Craig Stephenson draws on depth psychology to provide an original and profound study of W. H. Auden’s Pulitzer Prize winning poem, The Age of Anxiety. In this dramatic poem, Auden draws on Jung’s psychological typology to explore and develop the themes of identity and integrity in times of war. Stephenson examines Auden’s use of Jung’s critical psychology of type to understand the traumatic effects of war on the individual and collective psyche, as well as the noxious attractions of fascism. In this light, Stephenson also examines Leonard Bernstein’s symphony, The Age of Anxiety (Symphony No. 2 for Piano and Orchestra), inspired by Auden’s poem, and three ballets based on Bernstein’s music, choreographed by Jerome Robbins (New York City Ballet), John Neumeier (Hamburg Ballet), and Liam Scarlett (Royal Ballet, London).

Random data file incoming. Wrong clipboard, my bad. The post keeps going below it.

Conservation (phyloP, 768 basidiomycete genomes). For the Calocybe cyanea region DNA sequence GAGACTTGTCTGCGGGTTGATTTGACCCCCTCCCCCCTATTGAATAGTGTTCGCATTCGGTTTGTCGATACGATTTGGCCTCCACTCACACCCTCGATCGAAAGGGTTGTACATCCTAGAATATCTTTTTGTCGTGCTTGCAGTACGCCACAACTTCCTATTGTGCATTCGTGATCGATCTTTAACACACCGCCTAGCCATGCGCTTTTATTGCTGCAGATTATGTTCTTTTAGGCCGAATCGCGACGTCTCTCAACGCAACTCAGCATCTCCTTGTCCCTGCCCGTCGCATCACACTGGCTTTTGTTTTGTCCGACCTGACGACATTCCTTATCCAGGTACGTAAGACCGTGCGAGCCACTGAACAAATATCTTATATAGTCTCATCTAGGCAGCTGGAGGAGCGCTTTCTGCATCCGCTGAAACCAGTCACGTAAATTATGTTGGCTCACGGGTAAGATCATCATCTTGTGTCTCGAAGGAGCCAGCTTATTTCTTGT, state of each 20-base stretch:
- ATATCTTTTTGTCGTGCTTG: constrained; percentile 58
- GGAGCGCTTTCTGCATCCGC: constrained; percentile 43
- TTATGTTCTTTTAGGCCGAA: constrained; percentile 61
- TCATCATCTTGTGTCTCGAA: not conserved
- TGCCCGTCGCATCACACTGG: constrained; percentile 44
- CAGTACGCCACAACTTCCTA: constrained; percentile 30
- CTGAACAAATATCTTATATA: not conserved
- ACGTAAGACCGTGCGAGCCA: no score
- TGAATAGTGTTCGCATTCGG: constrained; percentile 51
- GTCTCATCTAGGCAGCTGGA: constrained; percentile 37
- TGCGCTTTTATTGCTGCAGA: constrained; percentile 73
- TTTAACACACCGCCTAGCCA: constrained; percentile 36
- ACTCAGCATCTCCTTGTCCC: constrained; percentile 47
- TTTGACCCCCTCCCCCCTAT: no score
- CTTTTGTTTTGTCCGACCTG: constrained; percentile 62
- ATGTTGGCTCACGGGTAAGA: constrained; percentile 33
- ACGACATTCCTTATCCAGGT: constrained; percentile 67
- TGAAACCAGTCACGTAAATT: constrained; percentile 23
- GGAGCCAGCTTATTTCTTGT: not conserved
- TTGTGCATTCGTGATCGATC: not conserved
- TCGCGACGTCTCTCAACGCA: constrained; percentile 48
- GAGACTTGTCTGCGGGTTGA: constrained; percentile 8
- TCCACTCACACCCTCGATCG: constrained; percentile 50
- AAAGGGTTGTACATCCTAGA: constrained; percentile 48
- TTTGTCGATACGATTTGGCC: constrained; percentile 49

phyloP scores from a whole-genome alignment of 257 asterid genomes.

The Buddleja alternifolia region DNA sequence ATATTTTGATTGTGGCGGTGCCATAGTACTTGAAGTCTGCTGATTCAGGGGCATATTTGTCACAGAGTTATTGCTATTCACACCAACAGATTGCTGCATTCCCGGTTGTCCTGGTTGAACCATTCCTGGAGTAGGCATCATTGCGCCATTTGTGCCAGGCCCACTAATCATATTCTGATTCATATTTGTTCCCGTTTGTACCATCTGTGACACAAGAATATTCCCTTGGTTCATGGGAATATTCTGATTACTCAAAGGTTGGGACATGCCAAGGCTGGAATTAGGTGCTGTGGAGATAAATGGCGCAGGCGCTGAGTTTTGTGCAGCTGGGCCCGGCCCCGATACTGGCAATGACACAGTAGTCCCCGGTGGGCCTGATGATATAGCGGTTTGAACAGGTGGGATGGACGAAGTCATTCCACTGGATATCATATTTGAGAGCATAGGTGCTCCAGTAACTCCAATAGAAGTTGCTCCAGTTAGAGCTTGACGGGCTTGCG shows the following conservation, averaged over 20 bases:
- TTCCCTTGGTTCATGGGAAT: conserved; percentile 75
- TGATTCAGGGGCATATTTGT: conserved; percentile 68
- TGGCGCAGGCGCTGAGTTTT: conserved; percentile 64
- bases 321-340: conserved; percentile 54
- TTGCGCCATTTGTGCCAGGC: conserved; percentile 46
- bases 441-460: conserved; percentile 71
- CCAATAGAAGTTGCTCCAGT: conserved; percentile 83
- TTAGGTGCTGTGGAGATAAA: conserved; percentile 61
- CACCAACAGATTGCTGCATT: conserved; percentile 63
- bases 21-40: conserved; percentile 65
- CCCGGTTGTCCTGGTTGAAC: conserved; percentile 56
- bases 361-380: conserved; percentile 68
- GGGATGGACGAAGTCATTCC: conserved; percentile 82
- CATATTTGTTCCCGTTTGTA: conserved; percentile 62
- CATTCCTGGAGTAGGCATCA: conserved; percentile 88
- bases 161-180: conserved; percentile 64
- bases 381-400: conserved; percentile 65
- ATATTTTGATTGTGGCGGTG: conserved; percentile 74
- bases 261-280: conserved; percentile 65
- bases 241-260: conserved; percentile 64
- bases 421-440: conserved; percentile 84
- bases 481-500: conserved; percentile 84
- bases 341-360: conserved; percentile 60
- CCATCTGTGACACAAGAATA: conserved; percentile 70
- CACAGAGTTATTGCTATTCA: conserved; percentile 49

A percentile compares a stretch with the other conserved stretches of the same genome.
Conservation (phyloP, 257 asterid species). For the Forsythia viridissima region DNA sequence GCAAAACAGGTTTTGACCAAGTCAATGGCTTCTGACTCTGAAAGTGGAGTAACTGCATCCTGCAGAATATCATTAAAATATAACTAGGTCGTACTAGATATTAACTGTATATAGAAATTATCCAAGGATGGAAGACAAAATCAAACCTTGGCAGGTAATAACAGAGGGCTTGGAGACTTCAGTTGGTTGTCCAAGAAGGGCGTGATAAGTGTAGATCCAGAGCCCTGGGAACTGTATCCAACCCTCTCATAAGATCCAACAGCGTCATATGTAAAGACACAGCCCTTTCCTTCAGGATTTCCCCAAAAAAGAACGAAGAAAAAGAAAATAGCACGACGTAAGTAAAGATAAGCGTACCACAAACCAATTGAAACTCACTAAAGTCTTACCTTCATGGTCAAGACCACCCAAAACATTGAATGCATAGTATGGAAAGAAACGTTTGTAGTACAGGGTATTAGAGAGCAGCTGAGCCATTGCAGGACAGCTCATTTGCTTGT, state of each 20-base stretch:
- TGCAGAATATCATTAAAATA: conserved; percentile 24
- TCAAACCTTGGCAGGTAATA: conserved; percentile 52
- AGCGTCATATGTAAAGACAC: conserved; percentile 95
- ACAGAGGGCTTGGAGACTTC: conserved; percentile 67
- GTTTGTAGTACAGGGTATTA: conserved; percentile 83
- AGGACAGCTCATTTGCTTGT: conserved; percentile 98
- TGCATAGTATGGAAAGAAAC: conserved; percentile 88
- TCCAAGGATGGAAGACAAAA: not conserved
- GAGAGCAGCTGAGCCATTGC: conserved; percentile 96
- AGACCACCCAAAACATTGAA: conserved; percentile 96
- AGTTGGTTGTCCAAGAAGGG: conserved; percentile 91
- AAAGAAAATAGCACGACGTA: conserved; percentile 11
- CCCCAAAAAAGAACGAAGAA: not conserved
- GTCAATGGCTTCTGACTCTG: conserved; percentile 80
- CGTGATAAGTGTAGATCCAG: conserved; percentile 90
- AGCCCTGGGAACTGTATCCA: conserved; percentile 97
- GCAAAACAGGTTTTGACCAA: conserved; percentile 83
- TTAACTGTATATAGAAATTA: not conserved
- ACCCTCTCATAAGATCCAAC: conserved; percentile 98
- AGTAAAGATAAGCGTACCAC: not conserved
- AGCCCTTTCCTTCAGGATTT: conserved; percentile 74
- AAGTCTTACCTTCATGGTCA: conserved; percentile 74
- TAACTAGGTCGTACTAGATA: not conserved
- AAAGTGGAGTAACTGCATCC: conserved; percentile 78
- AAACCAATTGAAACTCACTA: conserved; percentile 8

Using all these creative works as points for reflection, Stephenson surveys historically the concept of “anxiety,” from Kierkegaard through five editions of the American Psychiatric Association’s Diagnostic and Statistical Manual of Mental Disorders (DSM). Interweaving Auden’s exploration of the twentieth-century mind with Jungian depth psychology, Stephenson extrapolates forward into our time, with its mounting political tensions and escalating intolerance, and inquires into the sufferings currently diagnosed as “anxiety” and their significance.